Masked Men: Masculinity and the Movies in the Fifties

By Wyatt, Justin | Journal of Film and Video, Fall 1999 | Go to article overview

Masked Men: Masculinity and the Movies in the Fifties


Wyatt, Justin, Journal of Film and Video


Steven Cohan. Masked Men: Masculinity and the Movies in the Fifties. Bloomington: Indiana UP, 1997. 346 pp. $39.95 ($18.95 paper).

Steven Cohan's comprehensive study of masculinity and star images adroitly debunks the image of the masculine conformist of the 1950s, that is, the masculine identity formed by a middle class sexual ideology polarizing heterosexual and homosexual. Drawing from Judith Butler's influential work on the performativity of gender and sexual roles, Cohan offers a more nuanced vision of the male star, and by extension the male, constituted by a range of social and personal influences. As such, the text presents a range of masculine representations for the male movie stars of the era. Often the contradictions and confusions inherent in a single star image reflect the larger social formation and possibilities for male identity during the period. As Cohan states, his historical analysis is sensitive to the fields obscured (homosexuality), included (class, ethnicity, age), and excluded (race) in the establishment of "normal" masculine identity. Rich in detail and exceedingly sensitive to the larger contextual factors at play in the creation of these male star images, Cohan's book is invaluable for understanding the social climate of the 1950s which served to create these star images and the conflicted roles for men during the period.

The text develops as several case studies, falling across the fields of star studies, gender, and institutional analysis. Indeed, one of the greatest strengths in this compelling work is the method through which Cohan builds his argument, moving between the social, the institutional and the sexual in a series of interlocking analyses. Cohan starts by situating masculinity in crisis. The first chapter addresses the unstable masculine identity of North By Northwest's hero Roger Thornhill through close analysis of shifting identities and the theatrical star image of Cary Grant in the context of cold war ideologies. Similarly, crisis also defines the subject of the second chapter: the prototypical Man in the Gray Flannel Suit, a pivotal role that clearly splinters the male. As Cohan suggests, the role offers the "paradox" of hegemonic masculinity: while the breadwinner, the father, and professional-managerial class were being validated by Hollywood in the Gregory Peck film, the "traditional" masculine (read "aggressive", "stoic", "adventurous") roles were being subordinated in adjoining films. This dynamic was also evidenced in the '50s career of Humphrey Bogart. Bogart shifted from the 1940s film noir tough guy to a variety of "troubled" characters as evidenced by the homoerotic and misogynistic dynamic in Dead Reckoning, the sexual dysfunction of In a Lonely Place and the psychopath in The Desperate Hours. Cohan illustrates that the psychopathic and homosocial characters portrayed by Bogart served to regulate the heterosexual conformity of the era.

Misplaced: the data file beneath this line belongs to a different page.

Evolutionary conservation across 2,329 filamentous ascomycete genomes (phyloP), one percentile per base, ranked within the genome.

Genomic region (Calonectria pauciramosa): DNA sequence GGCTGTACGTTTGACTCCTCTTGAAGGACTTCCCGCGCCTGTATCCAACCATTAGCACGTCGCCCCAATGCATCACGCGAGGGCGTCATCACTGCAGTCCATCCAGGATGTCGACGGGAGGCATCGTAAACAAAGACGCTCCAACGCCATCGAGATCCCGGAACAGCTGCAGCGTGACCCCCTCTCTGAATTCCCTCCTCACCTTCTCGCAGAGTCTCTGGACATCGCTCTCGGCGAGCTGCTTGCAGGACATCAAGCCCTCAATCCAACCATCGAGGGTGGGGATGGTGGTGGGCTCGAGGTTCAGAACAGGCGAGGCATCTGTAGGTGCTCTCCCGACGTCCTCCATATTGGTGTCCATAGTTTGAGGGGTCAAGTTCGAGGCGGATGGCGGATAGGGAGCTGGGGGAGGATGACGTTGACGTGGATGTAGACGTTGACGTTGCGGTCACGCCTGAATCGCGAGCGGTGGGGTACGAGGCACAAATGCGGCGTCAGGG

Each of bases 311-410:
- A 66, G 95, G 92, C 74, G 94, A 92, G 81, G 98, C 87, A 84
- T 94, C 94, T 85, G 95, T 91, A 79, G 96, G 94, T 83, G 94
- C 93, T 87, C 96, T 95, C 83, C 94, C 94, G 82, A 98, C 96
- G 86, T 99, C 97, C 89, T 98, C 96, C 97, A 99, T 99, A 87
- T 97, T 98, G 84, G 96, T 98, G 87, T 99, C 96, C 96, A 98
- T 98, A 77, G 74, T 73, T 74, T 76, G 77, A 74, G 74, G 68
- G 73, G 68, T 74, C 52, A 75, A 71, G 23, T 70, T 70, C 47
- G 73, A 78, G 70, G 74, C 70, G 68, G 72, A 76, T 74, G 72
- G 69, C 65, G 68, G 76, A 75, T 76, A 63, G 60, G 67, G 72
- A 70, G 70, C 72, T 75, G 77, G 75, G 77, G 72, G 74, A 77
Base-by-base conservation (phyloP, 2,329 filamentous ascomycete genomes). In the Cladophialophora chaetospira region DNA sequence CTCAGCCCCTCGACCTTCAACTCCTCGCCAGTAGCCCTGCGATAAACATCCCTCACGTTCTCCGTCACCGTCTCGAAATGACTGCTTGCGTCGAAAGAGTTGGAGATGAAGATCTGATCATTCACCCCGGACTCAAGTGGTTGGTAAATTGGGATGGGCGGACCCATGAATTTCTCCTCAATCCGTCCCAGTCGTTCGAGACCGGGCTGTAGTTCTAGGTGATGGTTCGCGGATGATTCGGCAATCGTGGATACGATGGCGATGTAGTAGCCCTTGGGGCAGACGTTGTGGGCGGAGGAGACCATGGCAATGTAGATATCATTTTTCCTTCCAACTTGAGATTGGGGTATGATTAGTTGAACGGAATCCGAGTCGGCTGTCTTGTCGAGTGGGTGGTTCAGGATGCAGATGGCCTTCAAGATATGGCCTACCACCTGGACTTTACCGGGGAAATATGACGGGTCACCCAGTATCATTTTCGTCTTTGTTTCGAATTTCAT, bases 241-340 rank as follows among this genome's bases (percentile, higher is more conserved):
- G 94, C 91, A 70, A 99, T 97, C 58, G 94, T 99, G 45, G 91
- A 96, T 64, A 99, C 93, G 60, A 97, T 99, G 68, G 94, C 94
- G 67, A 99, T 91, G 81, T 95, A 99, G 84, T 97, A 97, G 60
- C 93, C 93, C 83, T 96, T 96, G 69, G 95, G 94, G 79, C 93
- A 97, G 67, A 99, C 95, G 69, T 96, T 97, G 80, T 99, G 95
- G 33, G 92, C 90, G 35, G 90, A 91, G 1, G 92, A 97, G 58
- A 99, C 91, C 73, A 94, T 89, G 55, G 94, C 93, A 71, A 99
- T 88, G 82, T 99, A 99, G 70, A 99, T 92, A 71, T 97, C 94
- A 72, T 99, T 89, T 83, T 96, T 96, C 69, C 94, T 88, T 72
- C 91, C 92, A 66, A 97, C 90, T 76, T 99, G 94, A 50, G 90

The remainder of the book also engages masculinity in crisis, but more directly through the focus of the male body as spectacle. In a chapter that at times strays from its thesis by offering an account of the biblical cycle and religious boom of the 1950s, Cohan contrasts the stars of The Ten Commandments. Yul Brynner (under a section titled "baldness brings its own rewards") and Charlton Heston ("But size counts even more") are presented as cold war binaries, representing America and the exotic "alien" through body shape, size, costuming, and even body hair. Moving into the realm of beefcake from the era, Cohan illustrates how William Holden in Picnic was designed to visually exploit the male star for a range of gendered/sexed viewing positions, placing Holden as the object to be looked at. Other prominent stars-Montgomery Clift and Marlon Brando-are more disruptive in their postwar star images by appearing as softer "boys" rather than as men in melodramas, effectively allowing them to pass between the binarized categories of male/female, straight/gay, and young/mature. …